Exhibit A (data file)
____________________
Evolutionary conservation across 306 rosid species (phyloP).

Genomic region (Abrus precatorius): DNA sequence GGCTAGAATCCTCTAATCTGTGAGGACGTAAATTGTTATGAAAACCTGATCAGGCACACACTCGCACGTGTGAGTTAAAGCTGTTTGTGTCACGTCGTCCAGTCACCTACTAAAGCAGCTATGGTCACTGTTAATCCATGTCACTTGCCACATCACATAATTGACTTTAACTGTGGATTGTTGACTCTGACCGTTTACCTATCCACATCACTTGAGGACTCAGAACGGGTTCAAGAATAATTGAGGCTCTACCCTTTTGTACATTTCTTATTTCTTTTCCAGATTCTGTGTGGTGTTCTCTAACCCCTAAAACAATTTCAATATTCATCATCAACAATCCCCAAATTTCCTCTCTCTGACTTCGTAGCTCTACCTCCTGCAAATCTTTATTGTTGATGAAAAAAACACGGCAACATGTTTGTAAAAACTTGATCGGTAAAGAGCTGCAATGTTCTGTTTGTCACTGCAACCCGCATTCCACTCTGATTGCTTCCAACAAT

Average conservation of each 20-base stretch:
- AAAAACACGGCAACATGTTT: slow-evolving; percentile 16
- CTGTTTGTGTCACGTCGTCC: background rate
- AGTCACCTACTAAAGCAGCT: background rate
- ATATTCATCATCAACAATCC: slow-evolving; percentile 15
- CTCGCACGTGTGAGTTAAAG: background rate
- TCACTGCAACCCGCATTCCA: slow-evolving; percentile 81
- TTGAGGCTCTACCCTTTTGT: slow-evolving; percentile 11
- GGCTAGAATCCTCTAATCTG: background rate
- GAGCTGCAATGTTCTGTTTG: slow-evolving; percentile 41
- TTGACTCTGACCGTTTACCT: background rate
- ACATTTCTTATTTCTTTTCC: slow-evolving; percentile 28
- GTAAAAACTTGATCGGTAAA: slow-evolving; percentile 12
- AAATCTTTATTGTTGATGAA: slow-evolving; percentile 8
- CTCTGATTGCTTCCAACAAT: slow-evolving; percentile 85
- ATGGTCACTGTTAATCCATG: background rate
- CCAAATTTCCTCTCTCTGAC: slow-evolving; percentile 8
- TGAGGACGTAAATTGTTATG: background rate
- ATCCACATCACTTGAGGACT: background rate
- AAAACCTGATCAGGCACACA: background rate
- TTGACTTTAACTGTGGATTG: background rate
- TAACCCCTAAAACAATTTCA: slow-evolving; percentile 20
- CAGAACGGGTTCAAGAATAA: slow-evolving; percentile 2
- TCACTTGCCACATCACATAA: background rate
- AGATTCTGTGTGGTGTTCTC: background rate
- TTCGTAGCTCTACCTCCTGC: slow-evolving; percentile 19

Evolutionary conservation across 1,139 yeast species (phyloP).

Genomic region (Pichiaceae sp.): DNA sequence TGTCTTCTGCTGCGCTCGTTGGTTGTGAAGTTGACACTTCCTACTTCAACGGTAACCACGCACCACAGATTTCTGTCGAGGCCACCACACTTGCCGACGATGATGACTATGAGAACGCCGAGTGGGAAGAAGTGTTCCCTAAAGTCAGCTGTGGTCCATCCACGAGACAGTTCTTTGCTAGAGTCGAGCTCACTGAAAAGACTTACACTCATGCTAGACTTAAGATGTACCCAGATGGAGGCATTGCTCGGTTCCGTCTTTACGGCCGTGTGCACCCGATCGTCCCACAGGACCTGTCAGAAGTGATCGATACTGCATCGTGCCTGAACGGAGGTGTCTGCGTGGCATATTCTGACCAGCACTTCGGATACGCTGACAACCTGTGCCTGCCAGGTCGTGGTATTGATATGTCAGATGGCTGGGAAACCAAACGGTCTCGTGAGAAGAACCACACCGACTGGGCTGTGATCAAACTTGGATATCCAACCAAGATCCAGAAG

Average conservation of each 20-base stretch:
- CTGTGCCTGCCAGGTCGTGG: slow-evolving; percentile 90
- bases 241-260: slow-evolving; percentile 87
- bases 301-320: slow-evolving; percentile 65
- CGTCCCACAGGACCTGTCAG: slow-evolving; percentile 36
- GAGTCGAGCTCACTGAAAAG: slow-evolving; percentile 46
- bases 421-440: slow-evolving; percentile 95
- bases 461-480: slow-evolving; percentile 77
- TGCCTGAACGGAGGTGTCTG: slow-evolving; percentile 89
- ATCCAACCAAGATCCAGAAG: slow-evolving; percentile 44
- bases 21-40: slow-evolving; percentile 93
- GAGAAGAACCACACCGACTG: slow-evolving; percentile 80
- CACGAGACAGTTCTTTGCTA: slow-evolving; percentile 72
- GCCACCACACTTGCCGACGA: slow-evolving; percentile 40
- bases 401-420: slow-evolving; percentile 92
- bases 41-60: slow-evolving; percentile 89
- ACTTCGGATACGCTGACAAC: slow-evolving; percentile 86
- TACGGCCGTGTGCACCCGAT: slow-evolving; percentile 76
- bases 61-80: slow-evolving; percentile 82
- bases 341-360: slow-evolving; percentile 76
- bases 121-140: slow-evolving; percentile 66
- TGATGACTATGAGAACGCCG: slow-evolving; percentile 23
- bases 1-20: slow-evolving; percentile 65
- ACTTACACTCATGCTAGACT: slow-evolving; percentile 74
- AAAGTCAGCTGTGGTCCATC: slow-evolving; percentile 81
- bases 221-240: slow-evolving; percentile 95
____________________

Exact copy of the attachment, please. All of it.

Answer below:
Evolutionary conservation across 306 rosid species (phyloP).

Genomic region (Abrus precatorius): DNA sequence GGCTAGAATCCTCTAATCTGTGAGGACGTAAATTGTTATGAAAACCTGATCAGGCACACACTCGCACGTGTGAGTTAAAGCTGTTTGTGTCACGTCGTCCAGTCACCTACTAAAGCAGCTATGGTCACTGTTAATCCATGTCACTTGCCACATCACATAATTGACTTTAACTGTGGATTGTTGACTCTGACCGTTTACCTATCCACATCACTTGAGGACTCAGAACGGGTTCAAGAATAATTGAGGCTCTACCCTTTTGTACATTTCTTATTTCTTTTCCAGATTCTGTGTGGTGTTCTCTAACCCCTAAAACAATTTCAATATTCATCATCAACAATCCCCAAATTTCCTCTCTCTGACTTCGTAGCTCTACCTCCTGCAAATCTTTATTGTTGATGAAAAAAACACGGCAACATGTTTGTAAAAACTTGATCGGTAAAGAGCTGCAATGTTCTGTTTGTCACTGCAACCCGCATTCCACTCTGATTGCTTCCAACAAT

Average conservation of each 20-base stretch:
- AAAAACACGGCAACATGTTT: slow-evolving; percentile 16
- CTGTTTGTGTCACGTCGTCC: background rate
- AGTCACCTACTAAAGCAGCT: background rate
- ATATTCATCATCAACAATCC: slow-evolving; percentile 15
- CTCGCACGTGTGAGTTAAAG: background rate
- TCACTGCAACCCGCATTCCA: slow-evolving; percentile 81
- TTGAGGCTCTACCCTTTTGT: slow-evolving; percentile 11
- GGCTAGAATCCTCTAATCTG: background rate
- GAGCTGCAATGTTCTGTTTG: slow-evolving; percentile 41
- TTGACTCTGACCGTTTACCT: background rate
- ACATTTCTTATTTCTTTTCC: slow-evolving; percentile 28
- GTAAAAACTTGATCGGTAAA: slow-evolving; percentile 12
- AAATCTTTATTGTTGATGAA: slow-evolving; percentile 8
- CTCTGATTGCTTCCAACAAT: slow-evolving; percentile 85
- ATGGTCACTGTTAATCCATG: background rate
- CCAAATTTCCTCTCTCTGAC: slow-evolving; percentile 8
- TGAGGACGTAAATTGTTATG: background rate
- ATCCACATCACTTGAGGACT: background rate
- AAAACCTGATCAGGCACACA: background rate
- TTGACTTTAACTGTGGATTG: background rate
- TAACCCCTAAAACAATTTCA: slow-evolving; percentile 20
- CAGAACGGGTTCAAGAATAA: slow-evolving; percentile 2
- TCACTTGCCACATCACATAA: background rate
- AGATTCTGTGTGGTGTTCTC: background rate
- TTCGTAGCTCTACCTCCTGC: slow-evolving; percentile 19

Evolutionary conservation across 1,139 yeast species (phyloP).

Genomic region (Pichiaceae sp.): DNA sequence TGTCTTCTGCTGCGCTCGTTGGTTGTGAAGTTGACACTTCCTACTTCAACGGTAACCACGCACCACAGATTTCTGTCGAGGCCACCACACTTGCCGACGATGATGACTATGAGAACGCCGAGTGGGAAGAAGTGTTCCCTAAAGTCAGCTGTGGTCCATCCACGAGACAGTTCTTTGCTAGAGTCGAGCTCACTGAAAAGACTTACACTCATGCTAGACTTAAGATGTACCCAGATGGAGGCATTGCTCGGTTCCGTCTTTACGGCCGTGTGCACCCGATCGTCCCACAGGACCTGTCAGAAGTGATCGATACTGCATCGTGCCTGAACGGAGGTGTCTGCGTGGCATATTCTGACCAGCACTTCGGATACGCTGACAACCTGTGCCTGCCAGGTCGTGGTATTGATATGTCAGATGGCTGGGAAACCAAACGGTCTCGTGAGAAGAACCACACCGACTGGGCTGTGATCAAACTTGGATATCCAACCAAGATCCAGAAG

Average conservation of each 20-base stretch:
- CTGTGCCTGCCAGGTCGTGG: slow-evolving; percentile 90
- bases 241-260: slow-evolving; percentile 87
- bases 301-320: slow-evolving; percentile 65
- CGTCCCACAGGACCTGTCAG: slow-evolving; percentile 36
- GAGTCGAGCTCACTGAAAAG: slow-evolving; percentile 46
- bases 421-440: slow-evolving; percentile 95
- bases 461-480: slow-evolving; percentile 77
- TGCCTGAACGGAGGTGTCTG: slow-evolving; percentile 89
- ATCCAACCAAGATCCAGAAG: slow-evolving; percentile 44
- bases 21-40: slow-evolving; percentile 93
- GAGAAGAACCACACCGACTG: slow-evolving; percentile 80
- CACGAGACAGTTCTTTGCTA: slow-evolving; percentile 72
- GCCACCACACTTGCCGACGA: slow-evolving; percentile 40
- bases 401-420: slow-evolving; percentile 92
- bases 41-60: slow-evolving; percentile 89
- ACTTCGGATACGCTGACAAC: slow-evolving; percentile 86
- TACGGCCGTGTGCACCCGAT: slow-evolving; percentile 76
- bases 61-80: slow-evolving; percentile 82
- bases 341-360: slow-evolving; percentile 76
- bases 121-140: slow-evolving; percentile 66
- TGATGACTATGAGAACGCCG: slow-evolving; percentile 23
- bases 1-20: slow-evolving; percentile 65
- ACTTACACTCATGCTAGACT: slow-evolving; percentile 74
- AAAGTCAGCTGTGGTCCATC: slow-evolving; percentile 81
- bases 221-240: slow-evolving; percentile 95